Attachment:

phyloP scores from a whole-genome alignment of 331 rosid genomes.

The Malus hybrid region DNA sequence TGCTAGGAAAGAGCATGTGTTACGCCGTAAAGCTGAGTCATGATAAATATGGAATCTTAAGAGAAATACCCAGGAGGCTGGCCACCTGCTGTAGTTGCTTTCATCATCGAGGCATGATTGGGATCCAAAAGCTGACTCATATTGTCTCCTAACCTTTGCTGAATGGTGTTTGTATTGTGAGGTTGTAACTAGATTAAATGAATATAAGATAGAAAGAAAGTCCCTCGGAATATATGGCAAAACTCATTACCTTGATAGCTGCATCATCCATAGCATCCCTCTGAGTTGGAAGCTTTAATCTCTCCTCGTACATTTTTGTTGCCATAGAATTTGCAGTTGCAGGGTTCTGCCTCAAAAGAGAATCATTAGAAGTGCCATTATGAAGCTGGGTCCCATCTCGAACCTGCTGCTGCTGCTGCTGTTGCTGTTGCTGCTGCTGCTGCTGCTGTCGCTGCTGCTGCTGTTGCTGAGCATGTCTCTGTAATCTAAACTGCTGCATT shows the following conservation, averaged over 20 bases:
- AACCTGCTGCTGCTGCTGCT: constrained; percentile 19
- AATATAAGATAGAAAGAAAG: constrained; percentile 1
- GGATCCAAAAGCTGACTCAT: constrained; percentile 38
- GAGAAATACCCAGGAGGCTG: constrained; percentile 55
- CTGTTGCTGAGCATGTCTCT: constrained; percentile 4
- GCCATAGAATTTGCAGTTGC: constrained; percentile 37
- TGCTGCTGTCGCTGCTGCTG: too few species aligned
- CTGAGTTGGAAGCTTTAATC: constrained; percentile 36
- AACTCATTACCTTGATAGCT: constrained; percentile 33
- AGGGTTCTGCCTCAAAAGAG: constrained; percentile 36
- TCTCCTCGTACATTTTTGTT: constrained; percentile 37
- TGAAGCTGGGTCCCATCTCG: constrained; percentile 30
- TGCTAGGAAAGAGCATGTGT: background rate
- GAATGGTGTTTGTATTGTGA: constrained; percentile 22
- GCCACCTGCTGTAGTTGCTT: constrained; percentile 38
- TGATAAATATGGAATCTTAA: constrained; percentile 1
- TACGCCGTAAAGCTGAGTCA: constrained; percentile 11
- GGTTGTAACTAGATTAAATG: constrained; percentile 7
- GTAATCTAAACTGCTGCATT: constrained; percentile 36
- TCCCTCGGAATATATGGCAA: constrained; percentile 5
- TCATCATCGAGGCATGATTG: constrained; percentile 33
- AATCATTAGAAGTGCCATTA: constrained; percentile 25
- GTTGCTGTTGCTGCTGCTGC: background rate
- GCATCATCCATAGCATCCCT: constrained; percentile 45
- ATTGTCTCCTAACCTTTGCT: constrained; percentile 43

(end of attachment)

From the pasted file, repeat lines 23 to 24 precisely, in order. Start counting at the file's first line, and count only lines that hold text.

- TCATCATCGAGGCATGATTG: constrained; percentile 33
- AATCATTAGAAGTGCCATTA: constrained; percentile 25